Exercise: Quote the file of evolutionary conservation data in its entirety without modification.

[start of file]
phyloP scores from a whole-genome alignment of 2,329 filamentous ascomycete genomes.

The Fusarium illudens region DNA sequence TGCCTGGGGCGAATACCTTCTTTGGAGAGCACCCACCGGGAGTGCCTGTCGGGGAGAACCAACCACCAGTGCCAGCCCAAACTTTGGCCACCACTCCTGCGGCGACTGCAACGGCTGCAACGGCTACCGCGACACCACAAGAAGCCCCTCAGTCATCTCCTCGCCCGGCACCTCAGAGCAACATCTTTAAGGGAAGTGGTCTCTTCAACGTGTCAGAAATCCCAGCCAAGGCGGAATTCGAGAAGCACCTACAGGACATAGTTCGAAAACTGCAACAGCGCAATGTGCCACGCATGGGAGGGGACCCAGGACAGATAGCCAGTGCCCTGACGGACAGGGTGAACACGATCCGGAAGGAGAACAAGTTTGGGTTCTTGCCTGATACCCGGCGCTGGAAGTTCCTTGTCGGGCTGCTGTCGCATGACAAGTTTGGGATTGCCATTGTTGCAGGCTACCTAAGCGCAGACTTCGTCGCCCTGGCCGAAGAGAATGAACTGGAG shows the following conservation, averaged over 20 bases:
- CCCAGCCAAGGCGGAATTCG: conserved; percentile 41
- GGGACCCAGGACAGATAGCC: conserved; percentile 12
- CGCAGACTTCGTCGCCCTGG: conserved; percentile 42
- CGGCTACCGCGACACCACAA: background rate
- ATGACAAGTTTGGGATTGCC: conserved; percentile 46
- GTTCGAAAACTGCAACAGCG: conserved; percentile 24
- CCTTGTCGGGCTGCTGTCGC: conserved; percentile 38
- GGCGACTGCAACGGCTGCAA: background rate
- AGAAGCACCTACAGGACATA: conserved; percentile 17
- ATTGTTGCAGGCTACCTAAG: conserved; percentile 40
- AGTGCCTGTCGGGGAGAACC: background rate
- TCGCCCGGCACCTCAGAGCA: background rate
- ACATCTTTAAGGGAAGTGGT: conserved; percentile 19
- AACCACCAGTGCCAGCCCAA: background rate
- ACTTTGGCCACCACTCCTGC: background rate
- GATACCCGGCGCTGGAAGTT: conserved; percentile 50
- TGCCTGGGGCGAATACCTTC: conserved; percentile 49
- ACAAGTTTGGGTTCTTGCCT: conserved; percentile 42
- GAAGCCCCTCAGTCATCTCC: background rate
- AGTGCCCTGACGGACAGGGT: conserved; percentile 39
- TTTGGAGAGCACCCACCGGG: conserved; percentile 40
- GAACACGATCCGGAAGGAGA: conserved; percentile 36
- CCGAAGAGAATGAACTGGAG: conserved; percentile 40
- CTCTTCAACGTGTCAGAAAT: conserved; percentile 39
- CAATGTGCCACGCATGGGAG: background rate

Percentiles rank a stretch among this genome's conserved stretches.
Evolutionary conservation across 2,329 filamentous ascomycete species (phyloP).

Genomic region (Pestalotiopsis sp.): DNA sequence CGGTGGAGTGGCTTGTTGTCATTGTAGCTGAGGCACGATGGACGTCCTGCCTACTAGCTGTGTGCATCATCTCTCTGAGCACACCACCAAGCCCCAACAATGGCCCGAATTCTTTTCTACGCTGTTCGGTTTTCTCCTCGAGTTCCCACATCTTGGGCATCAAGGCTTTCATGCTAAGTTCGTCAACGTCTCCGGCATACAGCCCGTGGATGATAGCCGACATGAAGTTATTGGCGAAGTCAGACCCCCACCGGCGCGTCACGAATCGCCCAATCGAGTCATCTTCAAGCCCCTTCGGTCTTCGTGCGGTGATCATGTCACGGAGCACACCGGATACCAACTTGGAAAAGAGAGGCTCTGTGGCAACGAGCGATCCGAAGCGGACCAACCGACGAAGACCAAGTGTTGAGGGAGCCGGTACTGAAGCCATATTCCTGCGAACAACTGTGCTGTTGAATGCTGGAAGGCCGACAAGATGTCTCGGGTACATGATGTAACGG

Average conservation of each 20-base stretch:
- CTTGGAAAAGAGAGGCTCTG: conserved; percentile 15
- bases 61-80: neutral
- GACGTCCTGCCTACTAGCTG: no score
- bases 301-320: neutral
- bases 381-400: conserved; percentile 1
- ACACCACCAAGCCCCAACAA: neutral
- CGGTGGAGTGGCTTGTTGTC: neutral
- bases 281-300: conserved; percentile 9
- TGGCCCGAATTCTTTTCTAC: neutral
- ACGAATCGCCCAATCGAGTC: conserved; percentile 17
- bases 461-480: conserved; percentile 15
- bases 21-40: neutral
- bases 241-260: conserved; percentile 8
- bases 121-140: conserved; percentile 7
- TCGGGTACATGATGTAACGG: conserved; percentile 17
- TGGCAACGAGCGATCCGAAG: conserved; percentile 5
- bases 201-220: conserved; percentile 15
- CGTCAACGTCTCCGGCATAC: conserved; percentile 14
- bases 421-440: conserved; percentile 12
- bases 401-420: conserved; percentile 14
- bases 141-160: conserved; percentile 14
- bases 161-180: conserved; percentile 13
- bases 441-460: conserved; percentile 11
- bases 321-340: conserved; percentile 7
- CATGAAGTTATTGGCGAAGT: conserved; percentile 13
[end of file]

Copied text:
phyloP scores from a whole-genome alignment of 2,329 filamentous ascomycete genomes.

The Fusarium illudens region DNA sequence TGCCTGGGGCGAATACCTTCTTTGGAGAGCACCCACCGGGAGTGCCTGTCGGGGAGAACCAACCACCAGTGCCAGCCCAAACTTTGGCCACCACTCCTGCGGCGACTGCAACGGCTGCAACGGCTACCGCGACACCACAAGAAGCCCCTCAGTCATCTCCTCGCCCGGCACCTCAGAGCAACATCTTTAAGGGAAGTGGTCTCTTCAACGTGTCAGAAATCCCAGCCAAGGCGGAATTCGAGAAGCACCTACAGGACATAGTTCGAAAACTGCAACAGCGCAATGTGCCACGCATGGGAGGGGACCCAGGACAGATAGCCAGTGCCCTGACGGACAGGGTGAACACGATCCGGAAGGAGAACAAGTTTGGGTTCTTGCCTGATACCCGGCGCTGGAAGTTCCTTGTCGGGCTGCTGTCGCATGACAAGTTTGGGATTGCCATTGTTGCAGGCTACCTAAGCGCAGACTTCGTCGCCCTGGCCGAAGAGAATGAACTGGAG shows the following conservation, averaged over 20 bases:
- CCCAGCCAAGGCGGAATTCG: conserved; percentile 41
- GGGACCCAGGACAGATAGCC: conserved; percentile 12
- CGCAGACTTCGTCGCCCTGG: conserved; percentile 42
- CGGCTACCGCGACACCACAA: background rate
- ATGACAAGTTTGGGATTGCC: conserved; percentile 46
- GTTCGAAAACTGCAACAGCG: conserved; percentile 24
- CCTTGTCGGGCTGCTGTCGC: conserved; percentile 38
- GGCGACTGCAACGGCTGCAA: background rate
- AGAAGCACCTACAGGACATA: conserved; percentile 17
- ATTGTTGCAGGCTACCTAAG: conserved; percentile 40
- AGTGCCTGTCGGGGAGAACC: background rate
- TCGCCCGGCACCTCAGAGCA: background rate
- ACATCTTTAAGGGAAGTGGT: conserved; percentile 19
- AACCACCAGTGCCAGCCCAA: background rate
- ACTTTGGCCACCACTCCTGC: background rate
- GATACCCGGCGCTGGAAGTT: conserved; percentile 50
- TGCCTGGGGCGAATACCTTC: conserved; percentile 49
- ACAAGTTTGGGTTCTTGCCT: conserved; percentile 42
- GAAGCCCCTCAGTCATCTCC: background rate
- AGTGCCCTGACGGACAGGGT: conserved; percentile 39
- TTTGGAGAGCACCCACCGGG: conserved; percentile 40
- GAACACGATCCGGAAGGAGA: conserved; percentile 36
- CCGAAGAGAATGAACTGGAG: conserved; percentile 40
- CTCTTCAACGTGTCAGAAAT: conserved; percentile 39
- CAATGTGCCACGCATGGGAG: background rate

Percentiles rank a stretch among this genome's conserved stretches.
Evolutionary conservation across 2,329 filamentous ascomycete species (phyloP).

Genomic region (Pestalotiopsis sp.): DNA sequence CGGTGGAGTGGCTTGTTGTCATTGTAGCTGAGGCACGATGGACGTCCTGCCTACTAGCTGTGTGCATCATCTCTCTGAGCACACCACCAAGCCCCAACAATGGCCCGAATTCTTTTCTACGCTGTTCGGTTTTCTCCTCGAGTTCCCACATCTTGGGCATCAAGGCTTTCATGCTAAGTTCGTCAACGTCTCCGGCATACAGCCCGTGGATGATAGCCGACATGAAGTTATTGGCGAAGTCAGACCCCCACCGGCGCGTCACGAATCGCCCAATCGAGTCATCTTCAAGCCCCTTCGGTCTTCGTGCGGTGATCATGTCACGGAGCACACCGGATACCAACTTGGAAAAGAGAGGCTCTGTGGCAACGAGCGATCCGAAGCGGACCAACCGACGAAGACCAAGTGTTGAGGGAGCCGGTACTGAAGCCATATTCCTGCGAACAACTGTGCTGTTGAATGCTGGAAGGCCGACAAGATGTCTCGGGTACATGATGTAACGG

Average conservation of each 20-base stretch:
- CTTGGAAAAGAGAGGCTCTG: conserved; percentile 15
- bases 61-80: neutral
- GACGTCCTGCCTACTAGCTG: no score
- bases 301-320: neutral
- bases 381-400: conserved; percentile 1
- ACACCACCAAGCCCCAACAA: neutral
- CGGTGGAGTGGCTTGTTGTC: neutral
- bases 281-300: conserved; percentile 9
- TGGCCCGAATTCTTTTCTAC: neutral
- ACGAATCGCCCAATCGAGTC: conserved; percentile 17
- bases 461-480: conserved; percentile 15
- bases 21-40: neutral
- bases 241-260: conserved; percentile 8
- bases 121-140: conserved; percentile 7
- TCGGGTACATGATGTAACGG: conserved; percentile 17
- TGGCAACGAGCGATCCGAAG: conserved; percentile 5
- bases 201-220: conserved; percentile 15
- CGTCAACGTCTCCGGCATAC: conserved; percentile 14
- bases 421-440: conserved; percentile 12
- bases 401-420: conserved; percentile 14
- bases 141-160: conserved; percentile 14
- bases 161-180: conserved; percentile 13
- bases 441-460: conserved; percentile 11
- bases 321-340: conserved; percentile 7
- CATGAAGTTATTGGCGAAGT: conserved; percentile 13